Politics

Guatemala Attorney General’s office wants to arrest the Colombian Minister of Defense

Guatemala Attorney General’s office seeks the arrest of its former head along with Iván Velásquez Gómez, the current minister of Defense of Colombia. The Special Prosecutor against Impunity accuses the minister of being connected to the Odebrecht corruption scandal.

Colombian Minister of National Defense Iván Velásquez Gómez
Colombian Minister of National Defense Iván Velásquez Gómez on November 2022 during a meeting in Washington with the U.S Secretary of Defense | U.S. Department of Defense

Guatemala Attorney General’s office accused on January 16, Iván Velásquez Gómez, the current minister of Defense of Colombia of conspiration and seeks his arrest, causing a diplomatic riff between the two countries.

Asked about the situation with Guatemala after landing in Davos for the World Economic Forum, Colombian President Gustavo Petro stated on Tuesday that Colombia “is not going to allow [Mr Velasquez] to be attacked for what he has done and be persecuted for his fight against impunity or be cornered by those who exercise impunity.” He said he would reject any arrest warrant issued by Guatemala for his minister and added that “if Guatemala insists on putting good men in prison, we have nothing to do with that country.”

For Mr Petro, the attacks against the Colombian minister comes from a series of changes that he initiated when he was in Guatemala.

Rafael Curruchiche, the head of the Office of the Special Prosecutor against Impunity, announced that the office approves the arrest of the minister for obtruction of justice, conspiration and abuse of power. He added they will take legal actions to hold Mr Velásquez accountable for “his illegal and abusive acts.”

He connects Mr Velásquez to a contract signed by Guatemala in 2017 with Odebrecht, the Brazilian construction company at the core of a massive corruption scandal across Latin America. Businessman Marcelo Bahía Odebrecht admitted in a U.S. Justice Department plea agreement he paid 800 million dollars in bribes to high-ranking officials in a dozen countries in Latin America and Africa in exchange for lucrative public works contracts.

During that time, Mr Velásquez was the commissioner in charge of the International Commission against Impunity in Guatemala (CICIG) between 2013 and 2017.

The CICIG was an international body created in 2006 in agreement with the United Nations in order to investigate and prosecute serious crimes and corruption in Guatemala. But the former Guatemalan president Jimmy Morales in 2019 unilaterally decided to terminate CICIG’s mandate, alleging it put the security of the nation and the sovereignty of the country at risk.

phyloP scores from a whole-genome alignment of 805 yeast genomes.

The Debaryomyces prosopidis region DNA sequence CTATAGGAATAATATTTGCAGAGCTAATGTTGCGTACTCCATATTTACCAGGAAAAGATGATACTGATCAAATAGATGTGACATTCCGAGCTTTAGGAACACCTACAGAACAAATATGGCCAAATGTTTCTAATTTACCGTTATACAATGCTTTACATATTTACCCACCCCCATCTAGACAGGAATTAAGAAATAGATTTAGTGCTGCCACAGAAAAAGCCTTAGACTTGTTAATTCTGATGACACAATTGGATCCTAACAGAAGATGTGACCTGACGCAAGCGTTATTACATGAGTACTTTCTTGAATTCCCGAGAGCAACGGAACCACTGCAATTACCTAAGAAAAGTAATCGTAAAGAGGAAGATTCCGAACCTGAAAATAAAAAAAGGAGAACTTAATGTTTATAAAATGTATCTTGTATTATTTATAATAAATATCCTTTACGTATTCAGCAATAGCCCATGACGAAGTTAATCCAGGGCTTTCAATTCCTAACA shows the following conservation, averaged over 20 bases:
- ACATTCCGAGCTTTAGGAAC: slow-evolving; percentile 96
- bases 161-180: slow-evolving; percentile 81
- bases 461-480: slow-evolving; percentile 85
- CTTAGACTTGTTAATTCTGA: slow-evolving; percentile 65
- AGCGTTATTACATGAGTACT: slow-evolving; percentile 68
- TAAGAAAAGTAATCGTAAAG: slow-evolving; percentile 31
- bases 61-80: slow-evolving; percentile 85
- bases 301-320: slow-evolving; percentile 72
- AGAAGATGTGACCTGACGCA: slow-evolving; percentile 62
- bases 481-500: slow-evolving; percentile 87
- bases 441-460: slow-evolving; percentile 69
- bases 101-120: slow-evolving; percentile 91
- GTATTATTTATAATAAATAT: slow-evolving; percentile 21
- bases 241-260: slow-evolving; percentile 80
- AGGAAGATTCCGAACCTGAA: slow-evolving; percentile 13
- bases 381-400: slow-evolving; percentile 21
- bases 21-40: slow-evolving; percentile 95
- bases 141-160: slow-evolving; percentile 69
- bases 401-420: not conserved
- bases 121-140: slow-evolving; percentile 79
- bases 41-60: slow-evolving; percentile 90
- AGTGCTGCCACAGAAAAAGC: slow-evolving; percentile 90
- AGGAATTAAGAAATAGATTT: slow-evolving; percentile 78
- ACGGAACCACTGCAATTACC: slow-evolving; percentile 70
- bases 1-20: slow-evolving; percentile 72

He declared Mr Velásquez persona non grata in Guatemala and forced him to leave the country. CICIG, along with the former attorney general and head of the public prosecution’s office Thelma Aldana, had begun an investigation against Mr Morales for illicit enrichment. Guatemala has also announced seeking the arrest of Ms Aldana.

In a video posted on Twitter by the attorney general’s office, a series of emails between lawyers who discussed the contract showed Mr Velásquez was aware of the negotiations who therefore approved the signature of the “anomalous” contract. For Mr Curruchiche, this proves he “had full knowledge of the dark and corrupt negotiations that were being carried out with the company Odebrecht.”

Mr Curruchiche is the head of the Office of the Special Prosecutor against Impunity (FECI), a body responsible for investigating corruption. It formerly belonged to the CICIG but has been transferred to the attorney general’s perimeters since the dissolution.

He took the position in August 2021 after the attorney general Maria Consuelo Porras, who succeeded Thelma Aldana in 2018, dismissed Juan Francisco Sandoval. Mr Sandoval is a lawyer decorated by the United States for his work against corruption now in exile, while Consuelo Porras was reappointed attorney general in May 2022 by the current president of Guatemala Alejandro Giammattei, a move perceived negatively by the United States and the European Union.

For the Human Rights Watch, Ms Porras weakened the FECI: “Progress on the cases has come to a standstill” compared to the “more than 120 corruption schemes in all three branches of government” exposed by the attorney general’s office from 2007 to 2019. The United States imposed sanctions on Ms Porras for hindering corruption investigations.

In an interview to Plaza Pública in March 2022, Rafael Curruchiche answered to critics telling he was a political operator of mafias and the business elite. He responded he “was not interested in what people, institutions, governments think.” He added his mission was to “rescue FECI from all the accusations that have been made [in the past] to bring it back to the field of objectivity, impartiality and legality.”

The Colombian minister of Defense released an official statement on Monday night saying “he has not been notified of any requirement by the Guatemalan authorities,” and assured he was “confident that the work carried out in the Central American country was done with total transparency and within the legal framework that protected the operation of the International Commission against Impunity in Guatemala.”

The FECI announced two other arrest warrants against the lawyer who represented Oderbrecht and the former secretary general of the public prosecution’s office.

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